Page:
Water crisis in al-Hasakah: Tanker water costing 50,000 Syrian pounds

The water cut crisis in the city of al-Hasakah in northeastern Syria has been recurring since 2019 - August 2023 (Enab Baladi/Rita Ahmad)

The water cut crisis in the city of al-Hasakah in northeastern Syria has been recurring since 2019 - August 2023 (Enab Baladi/Rita Ahmad)


Al-Hasakah – Rita Ahmad

Most parts of al-Hasakah governorate have been facing a severe water crisis for years, but its impact on residents’ lives has intensified with the onset of summer and rising temperatures for over a week. This coincides with a series of successive crises in the same sector in the cities and towns of al-Hasakah.

One of the factors that have worsened the water crisis over the past week is the shortage of water tankers and the exploitation of the current situation by their owners by raising prices. The price of five barrels of water has exceeded 50,000 Syrian pounds.

Due to the ongoing crisis, residents are forced to buy water from tankers, which often carry unclean and unreliable water. Additionally, both the distribution network and tank water suffer from high calcium levels, negatively impacting residents’ health.

Power outages exacerbate the problem

The water crisis in al-Hasakah’s cities has been exacerbated by power outages. When water is pumped to residential neighborhoods, electricity is often cut off, depriving residents of the ability to pump water into their home tanks.

At the same time, water is pumped for no more than an hour, leaving residents without power generators unable to retrieve water into their tanks using electric water pumps.

Safaa Kanjo, a 41-year-old resident of Qamishli’s Corniche neighborhood, said she and other residents have been without water for more than eight days. She noted that the rising temperatures have increased their need for water, which they cannot access.

She added that water used to come late at night when the electricity was out, forcing them to use generators to fill their water tank. But now, for the past eight days, water has not reached their neighborhood, forcing them to buy tanker water for daily use and bottled water for drinking, as tanker water is often not potable.

Suhail Abdul Rahman, a 33-year-old employee of the Autonomous Administration controlling the area and a resident of the al-Masaref neighborhood in Qamishli, said the water crisis has been the talk of the street for about a week.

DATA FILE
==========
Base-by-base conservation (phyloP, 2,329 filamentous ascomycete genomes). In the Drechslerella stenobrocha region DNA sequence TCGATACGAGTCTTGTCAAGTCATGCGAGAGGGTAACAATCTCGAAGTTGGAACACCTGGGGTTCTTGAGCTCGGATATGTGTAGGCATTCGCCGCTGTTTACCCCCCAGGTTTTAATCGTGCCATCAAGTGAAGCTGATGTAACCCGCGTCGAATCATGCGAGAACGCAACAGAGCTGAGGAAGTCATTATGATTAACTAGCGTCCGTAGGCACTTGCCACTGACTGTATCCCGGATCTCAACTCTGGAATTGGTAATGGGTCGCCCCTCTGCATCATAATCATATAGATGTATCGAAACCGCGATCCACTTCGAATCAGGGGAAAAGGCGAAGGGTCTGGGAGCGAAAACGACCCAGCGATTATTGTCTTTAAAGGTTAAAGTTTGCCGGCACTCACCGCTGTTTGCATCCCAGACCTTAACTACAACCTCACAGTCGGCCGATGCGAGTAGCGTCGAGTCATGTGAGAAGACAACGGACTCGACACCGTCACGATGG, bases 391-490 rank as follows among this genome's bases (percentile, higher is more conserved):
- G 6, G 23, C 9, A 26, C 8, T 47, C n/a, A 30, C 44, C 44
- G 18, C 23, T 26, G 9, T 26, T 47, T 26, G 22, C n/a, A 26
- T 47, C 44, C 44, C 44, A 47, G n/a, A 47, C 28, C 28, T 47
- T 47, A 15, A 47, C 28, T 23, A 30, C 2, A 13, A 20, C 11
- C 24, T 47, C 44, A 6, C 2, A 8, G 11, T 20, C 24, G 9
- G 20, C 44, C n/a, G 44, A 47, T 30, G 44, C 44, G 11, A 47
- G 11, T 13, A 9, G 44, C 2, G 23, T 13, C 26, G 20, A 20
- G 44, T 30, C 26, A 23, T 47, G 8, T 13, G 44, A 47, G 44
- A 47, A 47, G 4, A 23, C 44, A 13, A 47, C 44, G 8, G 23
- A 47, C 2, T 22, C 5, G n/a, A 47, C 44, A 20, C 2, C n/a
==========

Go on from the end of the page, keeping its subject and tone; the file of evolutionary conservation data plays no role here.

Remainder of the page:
He added that everyone is asking the same question: “Were you able to find a water tanker today?”

The cost of obtaining tanker water has reached 50,000 Syrian pounds, although the local municipality affiliated with the Autonomous Administration has set the price for filling five barrels at 20,000 Syrian pounds.

Abdul Rahman also told Enab Baladi that tanker owners do not cooperate with the residents but instead exacerbate the crisis and exploit the situation.

He added that the price of a water tanker exceeds his financial capacity to the extent that he would need an additional salary to afford water if the situation continues.

Al-Hasakah’s water sources

Al-Hasakah governorate derives its water from three main sources: the Hilaliya station near the village of Navkur west of Qamishli, the Owaija station near the industrial area, and the Jaqjaq station.

The Hilaliya station is the main source for Qamishli, the largest city in the governorate, containing 510 wells and providing drinking water to about 80% of the city’s residents.

Recently, the General Directorate for Drinking Water integrated three new wells into service at the water unit in al-Darbasiyah city after repairs and maintenance were carried out with the support of a Spanish organization.

Additionally, the Allouk station supplies water to al-Hasakah city and its countryside, serving as the main source for about 460,000 people in al-Hasakah, Tel Tamer, and the al-Hol and al-Areesha camps.

Aside from the water shortage, al-Hasakah’s water network suffers from a lack of maintenance and is considered old and dilapidated. Even when water does arrive, it comes contaminated and mixed with impurities and dirt, requiring residents to use filters, which are also costly.

The Autonomous Administration attributes the water, electricity, and fuel shortages in its controlled areas to Turkish air strikes that occasionally target the region.


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